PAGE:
Go up

Sport Tea

  • Concentrate for hypotonic sports drink
  • Provides moderate energy and minerals
  • For short and light efforts/trainings
  • Refreshing taste, to be prepared hot/warm and cold
Packaging unit
Bottle (1000 ml)
In stock
CHF 19.50

Add to Wish List Add to Wish List

Sport Tea

SPORT TEA by SPONSER® is a refreshing peach-flavoured concentrate that serves as hypotonic thirst quencher. Unlike COMPETITION, ISOTONIC and LONG ENERGY, it only has a slightly more moderate energy content and is suitable for short and easy workouts. SPORT TEA has to be diluted like syrup and can also be prepared hot/warm (for example in a thermos bottle). In addition, SPORT TEA has been supplemented with minerals, is free of gluten and lactose and contains no sweeteners and preservatives. A bottle of SPORT TEA allows the preparation of a total of 12-15 liters of sports drink. 


If you wish to use SPORT TEA for intensive and longer efforts, the neutral MALTODEXTRIN 100 powder for example, is ideal to enrich and increase its energy content.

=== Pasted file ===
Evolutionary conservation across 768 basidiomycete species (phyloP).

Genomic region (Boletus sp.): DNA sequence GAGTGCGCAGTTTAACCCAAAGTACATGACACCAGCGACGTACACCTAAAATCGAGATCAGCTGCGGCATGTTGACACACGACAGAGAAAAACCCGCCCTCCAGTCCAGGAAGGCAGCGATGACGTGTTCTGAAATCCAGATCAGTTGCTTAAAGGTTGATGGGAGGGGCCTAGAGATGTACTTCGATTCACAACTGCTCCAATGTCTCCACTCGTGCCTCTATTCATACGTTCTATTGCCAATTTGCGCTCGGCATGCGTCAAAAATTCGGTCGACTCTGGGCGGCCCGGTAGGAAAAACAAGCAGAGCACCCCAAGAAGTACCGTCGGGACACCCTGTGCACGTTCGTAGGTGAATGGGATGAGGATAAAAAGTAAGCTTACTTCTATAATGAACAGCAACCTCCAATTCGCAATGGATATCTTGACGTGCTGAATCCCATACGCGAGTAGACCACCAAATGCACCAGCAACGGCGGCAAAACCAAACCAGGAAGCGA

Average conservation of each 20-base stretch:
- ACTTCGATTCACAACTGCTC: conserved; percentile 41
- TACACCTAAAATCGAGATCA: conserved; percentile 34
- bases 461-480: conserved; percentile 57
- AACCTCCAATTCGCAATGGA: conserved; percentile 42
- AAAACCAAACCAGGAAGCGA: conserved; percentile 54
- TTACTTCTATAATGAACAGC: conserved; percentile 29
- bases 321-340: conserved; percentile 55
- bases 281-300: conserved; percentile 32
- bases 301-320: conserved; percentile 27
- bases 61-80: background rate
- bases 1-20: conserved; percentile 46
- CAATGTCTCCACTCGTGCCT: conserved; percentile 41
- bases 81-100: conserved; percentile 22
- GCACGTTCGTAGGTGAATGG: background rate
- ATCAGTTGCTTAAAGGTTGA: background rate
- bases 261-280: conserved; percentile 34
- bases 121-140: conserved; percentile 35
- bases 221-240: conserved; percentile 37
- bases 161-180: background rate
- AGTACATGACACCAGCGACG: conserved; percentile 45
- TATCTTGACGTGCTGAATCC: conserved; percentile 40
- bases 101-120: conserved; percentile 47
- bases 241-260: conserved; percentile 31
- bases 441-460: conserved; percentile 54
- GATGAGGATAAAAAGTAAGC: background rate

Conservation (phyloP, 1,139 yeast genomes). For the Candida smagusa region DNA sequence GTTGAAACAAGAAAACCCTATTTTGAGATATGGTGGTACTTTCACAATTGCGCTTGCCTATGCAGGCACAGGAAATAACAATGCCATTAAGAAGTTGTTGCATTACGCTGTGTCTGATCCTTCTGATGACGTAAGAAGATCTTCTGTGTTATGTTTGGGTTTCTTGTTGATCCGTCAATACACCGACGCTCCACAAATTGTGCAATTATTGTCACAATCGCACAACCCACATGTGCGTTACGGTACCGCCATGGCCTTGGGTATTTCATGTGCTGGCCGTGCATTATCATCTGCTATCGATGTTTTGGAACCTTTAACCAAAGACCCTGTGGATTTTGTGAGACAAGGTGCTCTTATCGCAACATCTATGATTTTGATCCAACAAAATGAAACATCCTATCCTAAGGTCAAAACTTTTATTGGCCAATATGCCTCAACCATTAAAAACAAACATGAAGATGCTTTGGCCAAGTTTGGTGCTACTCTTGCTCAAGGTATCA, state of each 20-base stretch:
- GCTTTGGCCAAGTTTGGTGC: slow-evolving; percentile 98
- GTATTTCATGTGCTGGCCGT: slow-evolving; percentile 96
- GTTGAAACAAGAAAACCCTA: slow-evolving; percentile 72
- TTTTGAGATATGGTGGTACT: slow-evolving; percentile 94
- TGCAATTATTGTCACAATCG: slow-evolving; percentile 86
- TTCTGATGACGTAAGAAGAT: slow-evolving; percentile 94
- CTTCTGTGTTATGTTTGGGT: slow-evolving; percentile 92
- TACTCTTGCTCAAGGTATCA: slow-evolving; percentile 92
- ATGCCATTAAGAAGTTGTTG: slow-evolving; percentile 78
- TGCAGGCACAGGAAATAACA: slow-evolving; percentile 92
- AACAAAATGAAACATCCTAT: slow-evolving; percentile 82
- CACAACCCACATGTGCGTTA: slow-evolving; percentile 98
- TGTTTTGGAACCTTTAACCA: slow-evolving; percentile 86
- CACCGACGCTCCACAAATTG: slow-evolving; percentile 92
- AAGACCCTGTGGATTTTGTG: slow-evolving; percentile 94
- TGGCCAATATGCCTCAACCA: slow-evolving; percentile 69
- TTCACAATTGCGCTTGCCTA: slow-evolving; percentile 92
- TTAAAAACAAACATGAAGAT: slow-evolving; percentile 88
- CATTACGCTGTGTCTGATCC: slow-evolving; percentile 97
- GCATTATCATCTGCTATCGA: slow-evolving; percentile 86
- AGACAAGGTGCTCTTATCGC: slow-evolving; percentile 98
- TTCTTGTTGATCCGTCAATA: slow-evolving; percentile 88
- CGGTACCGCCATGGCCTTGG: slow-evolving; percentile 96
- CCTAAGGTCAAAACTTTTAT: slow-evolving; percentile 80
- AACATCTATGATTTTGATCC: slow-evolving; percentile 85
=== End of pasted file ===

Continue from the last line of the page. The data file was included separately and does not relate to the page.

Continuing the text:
Read more



Suitable for before or during sport for moderate and easy trainings.


1 portion = 50 ml of concentrate diluted in approx. 750 ml of water.


valeur nutritive

nutrition facts

PER 100 ML

(ca. 1000 ml Fertiggetränk/boisson)

Energie/energy kJ (kcal)

935 (220)

663 (156)


0 g

0 g

davon gesättigte Fettsäuren/

dont acides gras saturés/

of which saturated fatty acids

0 g

0 g


55 g

39 g

davon Zuckerarten/dont sucres/of which sugars

45 g

32 g


0 g

0 g


0.93 mg

0.64 g

Zutaten: Fructosesirup, Wasser, Saccharose, Maltodextrin, Säuerungsmittel Zitronensäure, Mineralsalze (Natriumchlorid, Kaliumcitrat, Magnesiumsulfat), Tee-Extrakt 1%, Aromen, Farbstoff Caramel.

Entwickelt und hergestellt in der Schweiz

Mineralstoffe/sels minéraux/minerals






370 mg


255 mg



55 mg


38 mg



180 mg


125 mg



520 mg


360 mg


*Nährstoffbezugswerte/valeurs nutritionnelles de référence/nutrient reference values
100 ml fertige Zubereitung enthalten 66 kJ (16 kcal)



Sport Drinks

In comparison

To Article »

Sport Drinks

In comparison

To Article »

Water & Rehydration

Beware of pure water

To Article »

Fluid requirements

During physical activity

To Article »

More Items

Sport Drinks

Application and specification of each SPONSER sport drink